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Turkey key to Cyprus gas development

Turkish deputy energy minister believes East Mediterranean gas finds will help forge closer bonds

Cyprus can only develop its natural gas fields in conjunction with Turkey, according to the Turkish deputy energy minister.

Gas discovered off the south coast of Cyprus can only be properly exploited if it is piped to Turkey, Murat Mercan told WEC Congress News in an interview.

Cyprus’s Aphrodite gasfield lies about 40 km west of Israel’s Leviathan gasfield. Noble Energy, which operates Leviathan, recently entered into a production-sharing agreement with the Cypriot government and there have been reports that Noble has started exploration drilling.

Turkey has threatened to mobilise its navy if Cyprus allows drilling to begin. The UK also has a claim to the field because of its sovereignty over the Akrotiri air base, in Cyprus. The base is adjacent to the gasfield.

Mercan, who is also the chairman of the organising committee of the World Energy Congress in Instabul in 2016, said the East Mediterranean basin hosts considerable gas reserves. “We  believe that energy creates interdependence. If used for the benefit for all people, it improves bonds between countries. I personally hope there will be rapprochement with Greek Cypriots,” he said. “We will be able to exploit these reserves for the benefit of the people. But this can only be feasible if the gas is piped to Turkey and then onto the international markets.”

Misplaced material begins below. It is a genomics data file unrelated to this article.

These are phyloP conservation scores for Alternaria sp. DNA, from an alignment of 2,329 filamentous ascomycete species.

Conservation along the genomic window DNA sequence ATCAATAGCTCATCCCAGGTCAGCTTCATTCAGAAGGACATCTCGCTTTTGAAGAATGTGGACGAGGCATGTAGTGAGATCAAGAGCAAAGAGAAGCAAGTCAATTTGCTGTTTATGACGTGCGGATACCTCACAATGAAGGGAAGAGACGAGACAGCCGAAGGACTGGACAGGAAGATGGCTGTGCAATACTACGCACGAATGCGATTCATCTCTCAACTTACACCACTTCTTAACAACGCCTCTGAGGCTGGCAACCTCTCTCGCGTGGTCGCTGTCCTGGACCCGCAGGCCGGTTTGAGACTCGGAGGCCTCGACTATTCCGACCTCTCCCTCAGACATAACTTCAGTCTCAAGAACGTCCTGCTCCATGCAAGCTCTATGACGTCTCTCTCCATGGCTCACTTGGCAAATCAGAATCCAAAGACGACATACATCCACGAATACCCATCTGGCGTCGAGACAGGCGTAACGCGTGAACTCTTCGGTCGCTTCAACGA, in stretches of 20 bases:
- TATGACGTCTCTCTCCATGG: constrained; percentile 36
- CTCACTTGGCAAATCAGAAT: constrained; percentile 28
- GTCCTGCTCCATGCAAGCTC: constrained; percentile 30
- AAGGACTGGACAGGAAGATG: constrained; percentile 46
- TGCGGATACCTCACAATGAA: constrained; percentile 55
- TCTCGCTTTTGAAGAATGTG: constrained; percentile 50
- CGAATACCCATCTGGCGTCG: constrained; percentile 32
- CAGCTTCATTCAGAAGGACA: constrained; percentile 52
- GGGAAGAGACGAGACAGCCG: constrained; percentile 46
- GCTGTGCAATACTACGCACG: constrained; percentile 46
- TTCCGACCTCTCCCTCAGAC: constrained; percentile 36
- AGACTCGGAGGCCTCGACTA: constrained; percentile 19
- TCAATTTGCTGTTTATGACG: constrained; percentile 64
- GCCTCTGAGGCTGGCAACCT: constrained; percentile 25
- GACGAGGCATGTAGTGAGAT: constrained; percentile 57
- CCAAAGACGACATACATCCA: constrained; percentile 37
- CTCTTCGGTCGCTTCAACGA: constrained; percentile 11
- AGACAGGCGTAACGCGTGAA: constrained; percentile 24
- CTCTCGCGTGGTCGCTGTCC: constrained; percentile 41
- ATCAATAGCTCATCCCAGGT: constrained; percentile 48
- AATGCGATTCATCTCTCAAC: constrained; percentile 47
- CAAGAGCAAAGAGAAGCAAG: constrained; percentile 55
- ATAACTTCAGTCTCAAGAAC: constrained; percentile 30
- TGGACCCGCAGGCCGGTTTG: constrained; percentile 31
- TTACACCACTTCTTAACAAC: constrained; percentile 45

He said a liquefied natural gas (LNG) development solution may not be feasible for gas in the Eastern Mediterranean because of the nature of the reserves. “Turkey can only be the main hub,” he said. Much of Mercan’s trip to Daegu has been devoted to preparations for the Istanbul congress. “Daegu has been a great experience for us,” he said. “We have been talking to them since Istanbul won its bid,”

Mercan added: “It’s too early to say what will be different (at Istanbul). We hope it will be bigger because everything has to be better than the one before.” The congress will be another opportunity to highlight Turkey’s role as a host to transnational pipelines and energy producer. “Every year we need $14 billion of investment for additional capacity, renovation, rehabilitation of existing capacity. Energy is a key element in the economy so we’ll try to attract much more investment,” said Mercan.

Turkey is also competing to host the 2017 World Petroleum Conference. However, Turkey’s pursuit of international platforms is not a sign of its disillusionment with the European Union which has moved slowly in its negotiations with Turkey over Turkey’s interest in becoming a member. “Our policy is to integrate fully into every international quarter. Efforts in one direction do not negate efforts in other areas,” he said.

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